As a new homeowner, I wondered and worried how I would be able to garden in a world that was inhospitable, where merely stepping outside caused relentless sneezing, itchy and swollen and watery eyes, and a sore throat.

tommy

Thomas Ogren.

Fast forward some twenty-odd years and we have Thomas Ogren, a gardener/educator who has compiled more than thirty years of research into The Allergy-Fighting Garden, a wonderful new book that combines horticultural science with logical garden choices so that homeowners and communities can work toward limiting the amount of allergens in the environment.

The book combines the best of his two previous works, Allergy-Free Gardening and Safe Sex in the Garden, with new information, so the end result is something that is informative and user-friendly.

My favorite portion of the book is the section entitled “The Allergy-Fighting Plants,” a very thorough A-to-Z listing of garden plants and their OPALS rating. OPALS is the Ogren Plant Allergy Scale, which Ogren created when he wasn’t researching, lecturing, writing, or gardening. It’s the first allergy-ranking system for plants and is now used by the United States Department of Agriculture. On the scale, plants are ranked from from 1 (least allergenic) to 10 (most allergenic). I’ve illustrated this post with photos of some of my gardening choices, and I’ve added their OPALS ranking.

9781607744917

NGDM: The strangest thing happened to me while reading your book. I had a series of aha moments because so much of what you’re writing makes complete sense — that gardeners can garden allergy-free — and it’s something I’ve never even considered. I always thought that will gardening comes pollen, and with pollen comes sneezing. We just have to deal with it. When you began your research, what was the moment that you had your Aha Moment, that you were on to something?

Tom Ogren: That total Aha Moment….or, actually two of them: I had been very skeptical about both allergies and asthma, but my wife had both. I’d read a book by some MD called Psychosomatic Illnesses and in it the author, a man, wrote that allergies and asthma mostly affected women because they were more emotional, more given to hysteria . . . and I sucked that all up. After all, I didn’t have allergies or asthma, so obviously I had my act together much more than did my wife, Yvonne.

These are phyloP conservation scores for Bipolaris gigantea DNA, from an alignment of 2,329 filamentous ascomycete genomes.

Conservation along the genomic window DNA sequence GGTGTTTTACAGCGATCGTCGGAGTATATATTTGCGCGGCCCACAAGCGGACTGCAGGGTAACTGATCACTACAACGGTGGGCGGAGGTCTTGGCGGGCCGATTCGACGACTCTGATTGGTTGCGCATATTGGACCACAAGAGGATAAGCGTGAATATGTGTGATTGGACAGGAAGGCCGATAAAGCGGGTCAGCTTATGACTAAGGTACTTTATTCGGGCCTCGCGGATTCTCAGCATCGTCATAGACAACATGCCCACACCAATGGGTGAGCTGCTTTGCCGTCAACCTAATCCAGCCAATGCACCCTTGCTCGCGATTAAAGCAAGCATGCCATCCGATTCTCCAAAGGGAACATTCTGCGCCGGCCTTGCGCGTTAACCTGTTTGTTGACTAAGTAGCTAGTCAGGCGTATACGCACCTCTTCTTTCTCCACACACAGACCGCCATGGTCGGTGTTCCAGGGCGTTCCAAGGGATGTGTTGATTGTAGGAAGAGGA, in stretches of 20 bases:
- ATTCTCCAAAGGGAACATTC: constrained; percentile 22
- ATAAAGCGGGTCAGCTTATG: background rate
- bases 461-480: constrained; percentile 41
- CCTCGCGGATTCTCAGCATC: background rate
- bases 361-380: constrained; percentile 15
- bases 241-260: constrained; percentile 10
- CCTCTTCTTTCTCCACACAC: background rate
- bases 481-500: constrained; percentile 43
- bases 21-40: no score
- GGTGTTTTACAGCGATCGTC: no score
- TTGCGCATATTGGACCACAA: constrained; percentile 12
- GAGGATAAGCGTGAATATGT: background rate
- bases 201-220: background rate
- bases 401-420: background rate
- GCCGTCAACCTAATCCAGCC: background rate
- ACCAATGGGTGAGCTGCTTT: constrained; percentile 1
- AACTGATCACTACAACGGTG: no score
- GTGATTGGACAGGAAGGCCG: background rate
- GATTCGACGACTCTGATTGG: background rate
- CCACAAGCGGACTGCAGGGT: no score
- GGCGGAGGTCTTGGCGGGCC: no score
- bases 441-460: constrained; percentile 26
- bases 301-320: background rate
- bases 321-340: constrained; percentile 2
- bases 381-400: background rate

Yvonne would have an attack of asthma (fairly frequently back then) and I would show no sympathy at all, and (I sure do hate to admit this) often I’d even lecture her on how she ought to get her act together. This went on for years, but one day I was doing a landscape job in Berkeley, California, and people everywhere were sneezing and generally acting like they felt miserable. It was early spring and everywhere the big acacia trees were in bloom.

When the landscape job was done (a week or so), I drove back home to San Luis Obispo and as I drove I thought about all of this allergy I’d been seeing, and I came up with an idea. The next day, back at work (I teach landscape gardening and horticulture in a prison), I got with my students (big, tough, muscular gangbangers, every last one of them) and I proposed that we sniff flowers and record what, if anything, happened.

First we sniffed some pansies and nothing happened at all, then we did some double dianthus and again nothing at all. The third plant we tried was bottlebrush flowers. I sniffed them, nothing; my foreman sniffed them, nothing — but then the next guy took a sniff of the bottlebrush flowers and wow! Did he ever sneeze! Really loud and really hard.

Daylily, OPALS 6.

Daylily, OPALS 6.

Suddenly I was suspicious of that idea that allergy was “all in your head.” By the time we’d gone through the whole class, one third of them were sneezing, over and over again. It was perfectly amazing and it was an Aha Moment if there ever was one. Not only had I discovered that some flowers triggered this response, but also that some flowers did not — a learning lesson. I also suddenly felt very guilty for the hogwash that I’d been putting my wife through. This was the first Aha Moment.

The second Aha Moment: I’d been studying plants and allergies for 6-7 years or so and one night my wife and I were in bed and she was reading a novel and I was reading a thick serious book about monoecious and dioecious flowering systems in trees. I read something and then said to Yvonne, “I just had an idea. These dioecious plants, they are often the very worst allergy plants of all, but think about this. Since they are 100% separate-sexed, that would mean that the males produce all the pollen and the females catch it and turn it into seed.”

“Okay,” said Yvonne.

“Yeah,” I said, “but look at it this way. The big lists of plants they say not to use, all those maples, poplars, willows, yews, junipers and so on, the female plants aren’t producing any pollen, just the males. And think about this, if a female plant produces no pollen and it traps pollen, it means that female plants are actually allergy-free plants! See what I mean?”

She looked at me for a moment and then said, “You know, Tom, you just might be on to something with that.”